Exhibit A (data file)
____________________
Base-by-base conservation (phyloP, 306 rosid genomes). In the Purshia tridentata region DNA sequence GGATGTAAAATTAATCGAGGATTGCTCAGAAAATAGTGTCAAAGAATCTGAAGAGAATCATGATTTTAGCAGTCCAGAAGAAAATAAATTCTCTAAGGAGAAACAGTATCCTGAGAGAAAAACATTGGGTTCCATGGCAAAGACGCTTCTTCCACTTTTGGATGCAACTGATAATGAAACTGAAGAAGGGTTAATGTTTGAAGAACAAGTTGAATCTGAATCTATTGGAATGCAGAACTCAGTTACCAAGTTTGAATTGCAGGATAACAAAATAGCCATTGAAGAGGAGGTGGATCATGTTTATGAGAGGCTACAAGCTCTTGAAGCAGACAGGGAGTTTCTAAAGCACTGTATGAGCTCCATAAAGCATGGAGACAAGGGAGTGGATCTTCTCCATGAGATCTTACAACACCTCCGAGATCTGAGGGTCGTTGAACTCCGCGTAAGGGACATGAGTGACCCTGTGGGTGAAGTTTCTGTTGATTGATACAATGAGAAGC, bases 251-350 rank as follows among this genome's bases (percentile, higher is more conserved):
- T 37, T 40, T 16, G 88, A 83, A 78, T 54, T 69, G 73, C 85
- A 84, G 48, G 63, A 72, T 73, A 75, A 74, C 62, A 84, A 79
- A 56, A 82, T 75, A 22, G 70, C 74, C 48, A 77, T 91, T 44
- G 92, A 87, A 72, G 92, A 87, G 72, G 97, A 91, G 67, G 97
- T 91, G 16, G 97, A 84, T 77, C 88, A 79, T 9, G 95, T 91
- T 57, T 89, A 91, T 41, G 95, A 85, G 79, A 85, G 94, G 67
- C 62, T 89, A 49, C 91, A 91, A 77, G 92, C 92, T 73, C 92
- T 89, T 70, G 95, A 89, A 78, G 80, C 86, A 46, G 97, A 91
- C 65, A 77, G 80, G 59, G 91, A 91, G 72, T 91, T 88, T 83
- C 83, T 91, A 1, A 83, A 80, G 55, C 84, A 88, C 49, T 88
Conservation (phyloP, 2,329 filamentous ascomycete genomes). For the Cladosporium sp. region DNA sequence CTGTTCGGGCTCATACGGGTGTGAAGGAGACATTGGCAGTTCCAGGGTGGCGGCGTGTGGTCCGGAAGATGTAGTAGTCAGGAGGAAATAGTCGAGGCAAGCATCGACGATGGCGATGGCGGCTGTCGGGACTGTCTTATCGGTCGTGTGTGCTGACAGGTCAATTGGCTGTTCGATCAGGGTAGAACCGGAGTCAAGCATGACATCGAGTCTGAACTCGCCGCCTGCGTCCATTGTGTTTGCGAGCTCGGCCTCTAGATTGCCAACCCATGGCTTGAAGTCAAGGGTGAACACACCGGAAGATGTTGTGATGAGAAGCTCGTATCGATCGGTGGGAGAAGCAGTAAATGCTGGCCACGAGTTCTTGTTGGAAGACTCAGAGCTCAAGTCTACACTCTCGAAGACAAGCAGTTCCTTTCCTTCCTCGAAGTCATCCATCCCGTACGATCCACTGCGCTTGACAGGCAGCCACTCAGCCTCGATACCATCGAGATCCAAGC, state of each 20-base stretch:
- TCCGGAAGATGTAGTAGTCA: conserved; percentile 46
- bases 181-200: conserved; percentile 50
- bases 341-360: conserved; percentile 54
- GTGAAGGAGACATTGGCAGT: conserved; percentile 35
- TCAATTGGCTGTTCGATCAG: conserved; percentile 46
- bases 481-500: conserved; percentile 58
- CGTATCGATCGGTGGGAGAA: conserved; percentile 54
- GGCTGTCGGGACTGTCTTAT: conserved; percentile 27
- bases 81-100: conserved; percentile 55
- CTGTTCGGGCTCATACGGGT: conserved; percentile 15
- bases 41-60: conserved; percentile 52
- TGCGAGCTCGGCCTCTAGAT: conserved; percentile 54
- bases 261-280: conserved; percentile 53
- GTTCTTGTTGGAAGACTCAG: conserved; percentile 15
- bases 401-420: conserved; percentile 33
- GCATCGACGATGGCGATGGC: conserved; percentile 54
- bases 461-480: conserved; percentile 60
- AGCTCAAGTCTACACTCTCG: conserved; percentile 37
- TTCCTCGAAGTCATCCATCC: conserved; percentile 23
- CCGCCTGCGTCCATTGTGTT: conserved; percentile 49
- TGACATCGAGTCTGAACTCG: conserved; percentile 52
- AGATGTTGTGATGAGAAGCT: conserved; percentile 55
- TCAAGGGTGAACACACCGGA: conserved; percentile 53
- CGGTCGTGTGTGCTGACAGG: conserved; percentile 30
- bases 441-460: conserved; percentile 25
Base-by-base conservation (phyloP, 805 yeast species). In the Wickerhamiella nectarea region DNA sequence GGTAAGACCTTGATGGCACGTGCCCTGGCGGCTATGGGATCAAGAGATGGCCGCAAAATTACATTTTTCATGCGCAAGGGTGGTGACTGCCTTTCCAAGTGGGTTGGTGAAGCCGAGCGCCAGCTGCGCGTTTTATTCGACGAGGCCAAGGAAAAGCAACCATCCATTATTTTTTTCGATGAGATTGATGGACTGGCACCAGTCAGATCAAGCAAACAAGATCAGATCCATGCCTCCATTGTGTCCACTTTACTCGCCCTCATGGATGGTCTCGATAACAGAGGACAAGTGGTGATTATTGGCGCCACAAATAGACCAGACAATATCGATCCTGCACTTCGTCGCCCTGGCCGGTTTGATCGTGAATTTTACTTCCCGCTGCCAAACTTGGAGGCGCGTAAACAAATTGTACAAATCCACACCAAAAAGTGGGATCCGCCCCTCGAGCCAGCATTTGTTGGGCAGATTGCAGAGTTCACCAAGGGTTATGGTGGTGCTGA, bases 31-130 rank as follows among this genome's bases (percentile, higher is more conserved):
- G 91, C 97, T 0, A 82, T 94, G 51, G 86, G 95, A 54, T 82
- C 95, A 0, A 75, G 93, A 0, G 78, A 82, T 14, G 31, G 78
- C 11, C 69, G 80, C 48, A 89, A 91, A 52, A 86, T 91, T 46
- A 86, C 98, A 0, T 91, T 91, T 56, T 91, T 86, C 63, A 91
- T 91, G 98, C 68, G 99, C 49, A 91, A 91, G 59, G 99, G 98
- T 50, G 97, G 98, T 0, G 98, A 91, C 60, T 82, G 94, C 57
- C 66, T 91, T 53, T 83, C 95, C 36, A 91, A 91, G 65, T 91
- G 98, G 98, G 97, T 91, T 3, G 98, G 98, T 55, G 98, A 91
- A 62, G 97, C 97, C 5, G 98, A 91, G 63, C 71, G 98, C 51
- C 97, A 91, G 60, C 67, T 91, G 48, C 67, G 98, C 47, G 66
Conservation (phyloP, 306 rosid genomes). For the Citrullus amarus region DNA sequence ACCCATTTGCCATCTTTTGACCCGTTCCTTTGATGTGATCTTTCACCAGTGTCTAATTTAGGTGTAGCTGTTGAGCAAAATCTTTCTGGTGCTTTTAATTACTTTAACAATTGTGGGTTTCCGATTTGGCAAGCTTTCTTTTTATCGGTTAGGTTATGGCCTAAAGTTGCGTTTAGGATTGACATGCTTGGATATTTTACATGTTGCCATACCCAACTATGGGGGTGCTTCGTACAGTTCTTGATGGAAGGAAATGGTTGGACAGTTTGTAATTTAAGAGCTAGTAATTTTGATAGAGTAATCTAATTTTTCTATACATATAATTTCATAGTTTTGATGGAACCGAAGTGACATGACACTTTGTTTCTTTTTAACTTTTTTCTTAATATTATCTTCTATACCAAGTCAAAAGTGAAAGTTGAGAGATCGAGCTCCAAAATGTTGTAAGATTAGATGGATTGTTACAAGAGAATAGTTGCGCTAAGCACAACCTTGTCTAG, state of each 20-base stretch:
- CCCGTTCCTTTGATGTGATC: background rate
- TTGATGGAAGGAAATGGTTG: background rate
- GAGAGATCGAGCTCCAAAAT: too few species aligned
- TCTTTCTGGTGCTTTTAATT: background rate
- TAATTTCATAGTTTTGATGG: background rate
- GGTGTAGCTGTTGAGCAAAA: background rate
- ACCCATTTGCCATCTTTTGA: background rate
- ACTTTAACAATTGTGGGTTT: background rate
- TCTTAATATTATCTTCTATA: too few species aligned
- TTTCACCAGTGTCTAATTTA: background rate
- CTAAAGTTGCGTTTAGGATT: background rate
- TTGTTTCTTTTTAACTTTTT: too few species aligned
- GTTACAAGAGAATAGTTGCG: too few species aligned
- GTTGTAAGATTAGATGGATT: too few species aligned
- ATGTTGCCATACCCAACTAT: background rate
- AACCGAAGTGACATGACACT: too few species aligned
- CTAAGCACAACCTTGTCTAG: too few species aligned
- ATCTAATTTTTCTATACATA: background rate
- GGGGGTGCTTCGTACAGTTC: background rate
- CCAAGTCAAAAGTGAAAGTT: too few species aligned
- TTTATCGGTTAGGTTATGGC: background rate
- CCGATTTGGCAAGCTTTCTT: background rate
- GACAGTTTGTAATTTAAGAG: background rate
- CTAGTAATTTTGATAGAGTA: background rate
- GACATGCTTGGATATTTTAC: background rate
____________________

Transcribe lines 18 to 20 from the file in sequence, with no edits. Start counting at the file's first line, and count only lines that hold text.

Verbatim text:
- bases 481-500: conserved; percentile 58
- CGTATCGATCGGTGGGAGAA: conserved; percentile 54
- GGCTGTCGGGACTGTCTTAT: conserved; percentile 27